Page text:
The 2013 Chevrolet Spark is the smallest Chevy sold in the U.S. in at least 20 years. Still, early sales results seem to show that it's finding a market among young and urban buyers who want a short, easy-to-park four-person car with the versatility of a five-door hatchback body.
Sold all over the world, the smallest Chevy serves as family transport in places like India and China. Here in the States, it's more likely to be owned by city dwellers or as a household's third car.
The 2013 Spark only comes in a single body style--a five-door hatchback--and only offers one engine, a 1.2-liter four-cylinder putting out 84 horsepower. You can have it with a standard five-speed manual gearbox or an optional four-speed automatic. Stick with the manual, as the automatic slows down this already-not-very-fast car significantly.
The five-speed manual Spark gets EPA ratings of 32 mpg city, 38 mpg highway, for a combined rating of 34 mpg--as good as anything in the minicar class. But the automatic hurts fuel efficiency, at a combined 32 mpg (28 mpg city, 37 mpg highway). That makes another reason to avoid it, along with its higher price and worse performance.
Inside, front-seat room is good for two full-sized adults. The Spark is short but tall, and the driver sits upright and high enough that the car doesn't feel low or small. Chevy points out that the front headroom and legroom in the Spark equal those of a full-size U.S. sedan from 40 years ago.
The rear seats, however, are strictly an afterthought. Yes, four adults can ride in the Spark after some negotiations on legroom, but if you routinely carry more than two people, have a look at the subcompact Chevrolet Sonic. It's only a couple of thousand dollars pricier, and it's (relatively) much larger inside.
Like most small cars, the Spark is most fun when driven hard. The electric power steering delivers decent road feel though the steering wheel, and Chevy's done a good job with the noise suppression (beefed up for fussy U.S. buyers) for such a small car.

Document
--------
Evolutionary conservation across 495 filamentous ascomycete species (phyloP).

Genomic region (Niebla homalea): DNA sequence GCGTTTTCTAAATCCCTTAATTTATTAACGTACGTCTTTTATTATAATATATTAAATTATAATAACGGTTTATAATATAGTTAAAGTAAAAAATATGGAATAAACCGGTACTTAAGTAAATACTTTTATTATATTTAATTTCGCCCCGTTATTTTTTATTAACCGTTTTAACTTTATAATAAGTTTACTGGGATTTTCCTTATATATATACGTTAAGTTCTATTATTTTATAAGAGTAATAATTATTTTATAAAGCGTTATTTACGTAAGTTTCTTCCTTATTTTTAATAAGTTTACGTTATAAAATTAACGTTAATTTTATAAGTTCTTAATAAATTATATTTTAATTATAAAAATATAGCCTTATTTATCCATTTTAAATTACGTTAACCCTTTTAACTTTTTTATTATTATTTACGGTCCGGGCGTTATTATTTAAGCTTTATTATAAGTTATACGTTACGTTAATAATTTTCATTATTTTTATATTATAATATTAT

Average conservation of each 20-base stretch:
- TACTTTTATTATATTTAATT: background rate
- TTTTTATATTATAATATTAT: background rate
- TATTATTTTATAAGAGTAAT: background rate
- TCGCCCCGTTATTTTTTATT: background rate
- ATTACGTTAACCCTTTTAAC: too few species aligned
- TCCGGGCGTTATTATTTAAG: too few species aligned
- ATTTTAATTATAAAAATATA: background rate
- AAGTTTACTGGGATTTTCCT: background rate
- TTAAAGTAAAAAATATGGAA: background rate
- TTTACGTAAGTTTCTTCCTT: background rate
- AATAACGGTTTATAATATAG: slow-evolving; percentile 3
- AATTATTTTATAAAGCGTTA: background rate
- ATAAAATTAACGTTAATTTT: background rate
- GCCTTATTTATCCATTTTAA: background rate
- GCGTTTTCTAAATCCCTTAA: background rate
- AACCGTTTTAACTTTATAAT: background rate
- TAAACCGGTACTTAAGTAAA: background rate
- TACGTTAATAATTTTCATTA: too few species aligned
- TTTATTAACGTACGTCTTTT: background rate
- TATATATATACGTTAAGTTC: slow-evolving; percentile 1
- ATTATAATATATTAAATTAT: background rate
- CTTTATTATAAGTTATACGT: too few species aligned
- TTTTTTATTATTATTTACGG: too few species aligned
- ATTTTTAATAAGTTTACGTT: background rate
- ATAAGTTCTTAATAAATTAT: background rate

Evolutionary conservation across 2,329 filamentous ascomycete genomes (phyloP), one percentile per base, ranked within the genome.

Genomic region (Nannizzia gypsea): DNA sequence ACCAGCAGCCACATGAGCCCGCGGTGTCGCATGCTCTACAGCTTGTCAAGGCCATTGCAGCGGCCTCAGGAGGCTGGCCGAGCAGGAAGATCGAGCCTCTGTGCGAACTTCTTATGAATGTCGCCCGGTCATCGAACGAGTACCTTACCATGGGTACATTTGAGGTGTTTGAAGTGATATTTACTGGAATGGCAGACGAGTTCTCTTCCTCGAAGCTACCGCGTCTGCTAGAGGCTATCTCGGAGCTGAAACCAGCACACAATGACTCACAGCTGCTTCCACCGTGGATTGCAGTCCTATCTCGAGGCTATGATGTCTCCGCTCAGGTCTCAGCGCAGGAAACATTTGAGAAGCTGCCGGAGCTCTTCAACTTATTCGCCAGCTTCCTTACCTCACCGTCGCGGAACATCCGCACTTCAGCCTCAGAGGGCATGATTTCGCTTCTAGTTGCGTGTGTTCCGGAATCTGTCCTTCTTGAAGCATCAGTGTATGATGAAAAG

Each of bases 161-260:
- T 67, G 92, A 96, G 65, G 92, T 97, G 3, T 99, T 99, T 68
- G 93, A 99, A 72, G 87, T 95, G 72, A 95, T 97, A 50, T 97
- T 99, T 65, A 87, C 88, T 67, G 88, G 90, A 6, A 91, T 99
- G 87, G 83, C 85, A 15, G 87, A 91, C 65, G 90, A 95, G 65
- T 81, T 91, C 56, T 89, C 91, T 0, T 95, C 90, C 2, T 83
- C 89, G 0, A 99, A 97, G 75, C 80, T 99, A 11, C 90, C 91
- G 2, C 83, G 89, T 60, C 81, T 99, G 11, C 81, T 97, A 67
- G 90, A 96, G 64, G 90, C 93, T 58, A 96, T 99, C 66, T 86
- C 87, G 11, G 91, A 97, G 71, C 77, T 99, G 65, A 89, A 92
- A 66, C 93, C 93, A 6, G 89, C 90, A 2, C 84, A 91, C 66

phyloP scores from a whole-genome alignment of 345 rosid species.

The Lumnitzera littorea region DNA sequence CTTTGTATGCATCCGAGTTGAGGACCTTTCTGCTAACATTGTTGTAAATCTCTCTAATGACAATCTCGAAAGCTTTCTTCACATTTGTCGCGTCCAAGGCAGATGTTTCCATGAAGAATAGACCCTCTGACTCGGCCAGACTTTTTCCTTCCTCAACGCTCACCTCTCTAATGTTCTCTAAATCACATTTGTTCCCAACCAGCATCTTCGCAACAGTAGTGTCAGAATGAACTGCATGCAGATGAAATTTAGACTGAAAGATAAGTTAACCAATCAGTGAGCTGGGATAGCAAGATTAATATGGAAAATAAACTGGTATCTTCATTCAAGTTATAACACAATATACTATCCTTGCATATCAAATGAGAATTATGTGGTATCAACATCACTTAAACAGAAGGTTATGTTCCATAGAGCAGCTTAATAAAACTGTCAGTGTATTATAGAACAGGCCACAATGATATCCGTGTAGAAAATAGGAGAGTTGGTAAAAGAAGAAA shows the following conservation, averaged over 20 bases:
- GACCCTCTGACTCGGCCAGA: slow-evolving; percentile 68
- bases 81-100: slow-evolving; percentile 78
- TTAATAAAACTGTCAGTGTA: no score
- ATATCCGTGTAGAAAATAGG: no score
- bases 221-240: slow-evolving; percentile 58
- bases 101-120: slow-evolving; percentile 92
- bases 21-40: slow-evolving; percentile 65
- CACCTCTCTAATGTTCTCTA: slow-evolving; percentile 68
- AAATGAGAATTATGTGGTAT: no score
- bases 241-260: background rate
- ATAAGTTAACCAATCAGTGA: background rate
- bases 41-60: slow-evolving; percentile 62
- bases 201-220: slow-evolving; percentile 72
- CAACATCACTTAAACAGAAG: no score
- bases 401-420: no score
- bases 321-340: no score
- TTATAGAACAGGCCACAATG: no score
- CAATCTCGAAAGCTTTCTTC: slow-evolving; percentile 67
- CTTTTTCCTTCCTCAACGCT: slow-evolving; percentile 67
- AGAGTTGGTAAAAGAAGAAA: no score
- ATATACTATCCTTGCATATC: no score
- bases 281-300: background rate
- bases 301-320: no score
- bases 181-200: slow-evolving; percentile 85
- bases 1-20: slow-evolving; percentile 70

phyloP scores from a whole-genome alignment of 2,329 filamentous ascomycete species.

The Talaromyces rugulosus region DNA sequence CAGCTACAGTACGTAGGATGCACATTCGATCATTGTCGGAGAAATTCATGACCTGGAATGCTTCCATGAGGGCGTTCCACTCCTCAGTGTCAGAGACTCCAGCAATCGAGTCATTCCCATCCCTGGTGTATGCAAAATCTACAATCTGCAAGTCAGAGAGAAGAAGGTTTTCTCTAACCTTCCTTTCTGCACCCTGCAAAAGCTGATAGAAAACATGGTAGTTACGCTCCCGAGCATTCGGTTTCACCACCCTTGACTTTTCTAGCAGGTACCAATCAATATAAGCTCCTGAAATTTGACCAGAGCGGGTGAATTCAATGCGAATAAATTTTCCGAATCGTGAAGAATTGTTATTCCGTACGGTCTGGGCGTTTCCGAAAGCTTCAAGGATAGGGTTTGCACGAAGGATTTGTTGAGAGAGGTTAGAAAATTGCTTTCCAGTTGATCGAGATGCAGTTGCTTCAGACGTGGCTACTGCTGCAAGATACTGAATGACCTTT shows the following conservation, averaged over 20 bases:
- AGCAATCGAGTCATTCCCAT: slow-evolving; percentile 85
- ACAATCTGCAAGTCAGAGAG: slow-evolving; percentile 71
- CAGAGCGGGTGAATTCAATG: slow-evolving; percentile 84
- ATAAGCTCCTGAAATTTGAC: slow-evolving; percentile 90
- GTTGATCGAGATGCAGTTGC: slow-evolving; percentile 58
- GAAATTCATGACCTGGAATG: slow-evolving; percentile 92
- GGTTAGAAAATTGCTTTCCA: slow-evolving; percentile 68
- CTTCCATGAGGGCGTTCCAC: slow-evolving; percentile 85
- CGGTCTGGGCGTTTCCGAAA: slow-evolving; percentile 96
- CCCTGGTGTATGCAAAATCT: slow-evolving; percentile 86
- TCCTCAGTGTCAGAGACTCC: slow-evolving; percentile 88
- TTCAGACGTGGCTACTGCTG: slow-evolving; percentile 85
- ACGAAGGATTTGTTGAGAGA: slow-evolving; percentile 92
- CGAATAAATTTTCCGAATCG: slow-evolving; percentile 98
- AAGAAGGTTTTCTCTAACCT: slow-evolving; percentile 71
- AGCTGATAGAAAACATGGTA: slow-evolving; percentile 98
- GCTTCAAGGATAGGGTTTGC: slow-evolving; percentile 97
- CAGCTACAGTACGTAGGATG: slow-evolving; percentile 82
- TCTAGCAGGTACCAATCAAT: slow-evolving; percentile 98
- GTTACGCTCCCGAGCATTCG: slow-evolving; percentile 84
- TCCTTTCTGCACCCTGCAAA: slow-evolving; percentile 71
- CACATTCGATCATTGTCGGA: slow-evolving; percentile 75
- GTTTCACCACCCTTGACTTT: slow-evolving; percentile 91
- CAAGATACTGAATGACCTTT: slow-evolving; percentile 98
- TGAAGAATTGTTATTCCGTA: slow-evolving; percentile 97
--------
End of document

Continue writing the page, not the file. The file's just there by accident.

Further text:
The ride on standard 15-inch wheels is ride is quite firm, but it handled deep potholes without crashing or feeling unsafe. You'll get to know your local road surfaces and their imperfections well, however.
Possibly the neatest feature of the Spark is the relatively large 7-inch touchscreen that can be ordered with the Chevy MyLink system (standard on the mid-level LT model). To keep costs down, the screen is essentially "dumb," serving only as a display to which the driver's mobile phone can be hooked. A $50 app called BringGo can be downloaded to provide full turn-by-turn navigation and mapping, including live traffic updates. The app updates its map database whenever the user connects the phone to the app store, and the "dumb screen/smartphone" approach means users can update the capabilities of their car every time they get a new phone or add more (GM-authorized) apps. It's smart and (in our short demonstration) seamless, it keeps the cost of the car down, it's likely the cheapest in-car navigation on the market--and we think it's the future of in-car navigation. Well done, Chevy.
The 2013 Chevrolet Spark comes in a remarkable array of pastel colors, including Techno Pink, Salsa (lime green), Denim (pale blue), and Lemonade (pale yellow).
The base price is $12,245 (plus a mandatory $750 destination fee), but the high-end 2LT model with automatic transmission soars to a bottom line of $16,720. At that price, we think buyers may be tempted to step up to the subcompact Sonic.
For more details, see the full review of the 2013 Chevrolet Spark range on our sister site, TheCarConnection.
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